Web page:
Tuesday, September 29, 2009

Fall Grazing

This year, the plum trees along my alley started firing their missiles early. Last year, I remember plucking plums out of the snow some mornings. But this year each morning, I get to fill my basket in my T shirt. When I get up, I tippy toe out my back gate, past my friend BJ's RoadTrek, which is her home on wheels, soon to be heading south, past the 2 immense, leaping dogs across the alley (see below), , past the abandoned camper with the cat on top, to my destination-the 3 heavy laden plum trees.

For some reason, each year, the fruit on the trees is far from ripe until it comes tumbling down into the grass, gravel or cement. When I look up at the branches, I see bushels of fruit still airborn, so I will be busy for awhile when they decide to come down. The hint of purple in the grass reminds me of Easter egg hunts. They are even the same shape. I don't know until I pick it up whether it will be a perfect ovoid or a slimy gob of fruit goo, half gutted by hornets or ants. I bring a separate bucket to pick up the goo so that my finger tips don't keep re-visiting the same bummers. They go in a special compost pile. Those pits will make great soil, but it will take time and llama manure, I suspect.

Under one of the plum trees, I noticed a fresh crop of stellaria, my 2nd favorite salad green after arugula. It looks just like it does in the spring, little blossoms sparkling out of the grass, all ready for picking. I wonder if chickweed pesto would be a wonderful taste treat? Chickweed and mint might create a zingy sauce for rice or pasta. Inventing new foods from grazed ingredients is like a riotous collaboration with Ma Nature in the kitchen. It makes me giddy just thinking about it.

A brand new breakfast cereal I think I invented: Get out your iron fry pan and roast brown rice that has already been sprouted and dried (soaked in water for a day, then laid out on a tray); then grind to a powder in an electric coffee grinder (I keep one for only seeds, spices and nuts). Add 2-3 Tablespoons of the rice powder with 1 cup water, simmer for about 15 minutes (be sure to keep stirring and adding water), and voila, cream of rice on steroids. With some plums, almond butter and maple syrup thrown in, it was amazingly filling. that has to be the most economical breakfast in the history of the world (or not).

I am thinking about
Plum Chutney. This is my haul every morning, until the frost and then watch out; it will be snowing plums. Other grazing earlier this year took Al and I to a friend's cherry orchard where we picked 15 gallons of cherries. A plum, peach, cherry cobbler is certainly in my future. Speaking of which, the blackberry peach cobbler at East Shore Smoke House is not to be missed. they have a unique yellow bisquit that perfectly complements the fruit. Also, their Cherry Chocolate Bread Pudding with Vanilla Sauce is exquisite.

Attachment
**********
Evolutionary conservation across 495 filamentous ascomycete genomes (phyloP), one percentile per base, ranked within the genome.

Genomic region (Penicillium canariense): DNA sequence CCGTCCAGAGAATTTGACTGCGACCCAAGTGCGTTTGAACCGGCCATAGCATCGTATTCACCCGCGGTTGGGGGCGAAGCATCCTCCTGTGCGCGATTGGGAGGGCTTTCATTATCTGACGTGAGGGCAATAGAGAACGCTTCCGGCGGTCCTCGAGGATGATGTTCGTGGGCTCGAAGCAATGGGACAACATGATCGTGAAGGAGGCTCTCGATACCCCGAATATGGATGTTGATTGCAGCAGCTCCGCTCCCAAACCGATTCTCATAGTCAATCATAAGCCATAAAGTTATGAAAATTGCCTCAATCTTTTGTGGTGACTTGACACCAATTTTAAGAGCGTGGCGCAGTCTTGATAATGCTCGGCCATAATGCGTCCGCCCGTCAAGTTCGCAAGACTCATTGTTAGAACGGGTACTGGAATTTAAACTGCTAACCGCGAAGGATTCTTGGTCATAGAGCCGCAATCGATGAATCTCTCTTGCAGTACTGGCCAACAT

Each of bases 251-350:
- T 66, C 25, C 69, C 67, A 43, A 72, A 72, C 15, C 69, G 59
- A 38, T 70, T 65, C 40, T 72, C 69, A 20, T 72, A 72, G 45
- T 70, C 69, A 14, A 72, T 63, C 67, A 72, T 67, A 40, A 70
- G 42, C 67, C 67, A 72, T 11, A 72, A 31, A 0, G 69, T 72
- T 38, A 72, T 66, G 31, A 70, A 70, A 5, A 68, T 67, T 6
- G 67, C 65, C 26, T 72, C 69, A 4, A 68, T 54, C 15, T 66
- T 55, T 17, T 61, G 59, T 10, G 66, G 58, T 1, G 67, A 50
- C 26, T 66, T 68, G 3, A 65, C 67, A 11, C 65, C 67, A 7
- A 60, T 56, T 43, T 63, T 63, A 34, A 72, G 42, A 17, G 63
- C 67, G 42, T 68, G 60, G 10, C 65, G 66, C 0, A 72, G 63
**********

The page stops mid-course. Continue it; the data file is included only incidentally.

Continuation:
I can't believe I was fasting just a few weeks ago. Imagine going 8 days with no solid food and not being hungry. That story will star in a future blog in October. But for now I am eating with gusto and enjoying every wildcrafted bite. Remember find something insanely fresh for your mouth every day!

It is just the best feeling to know that morsel
you are chewing came directly from the earth or from God or angels or All That Is; whatever you want to call it, and it is traveling like a rocket into that other piece of earth/God/Angels/ATI which is You! Something so neat & tidy about that. Freshness and wholeness are the essence of that transformation. I am biting into an item that is whole unto itself. Nothing quite like that. Produce is really the only thing that is still in its original format. If all the non-whole products were vacuumed out of the grocery store, there would be only one aisle. Guess which one?

When our bodies were being perfected about 10,000 years ago, that was the only kind of nutrition around, things whole in themselves. Now almost everything we eat has been taken apart and put together, assembled from parts. I suspect that is confusing, if not debilitating for the average physiology. Everything from french fries to pudding to bread is a conglomerate of substances that would never come together without human aid. Maybe a simple health regimen would be to eat some things that are whole everyday. That's where grazing comes in.

Freshness and wholeness is a given with alley forage. Especially when you yank it right out of the ground or off the tree (giving thanks of course). Elapsed time from harvest to table = 15 seconds instead of 4-10 days. It's harder to feel the resonant spirit in a box of cake mix that has been parked God knows where for half a year.

When does that mouthful stop being chickweed or plums or blackberry cobbler and start to be me, I wonder? In my mouth or stomach or later? Or is it always me..and you and earth and sky? These are the things a girl gets to ponder when she doesn't have a day job. More about that next time.
As Julia Child always says,


Big Sky Dreamer said...

Yes to all of your post. OOOps one thing is amiss! How did you ever get a picture of those two barking neighbor dogs with their mouths closed? Plums or greens or? So funny, each trying to have the last bark, they would make fine clown dogs. Thank You for a wonderful, stress free summer Jules. Your generosity is stellar!! beej

Angela said...

Wonderful post, Julie! I've got to get out and look for some of that chickweed. Called you about a bumper crop of raspberries back in June but never heard back. It seems you're well and I look forward to a post about the job. Retiring a little early, are ya? "_

claud said...

Lovely post, Jul. So you. I'd love to try the cobbler at the smokehouse...some day after menopause is over I'm going to celebrate. If I have any teeth left.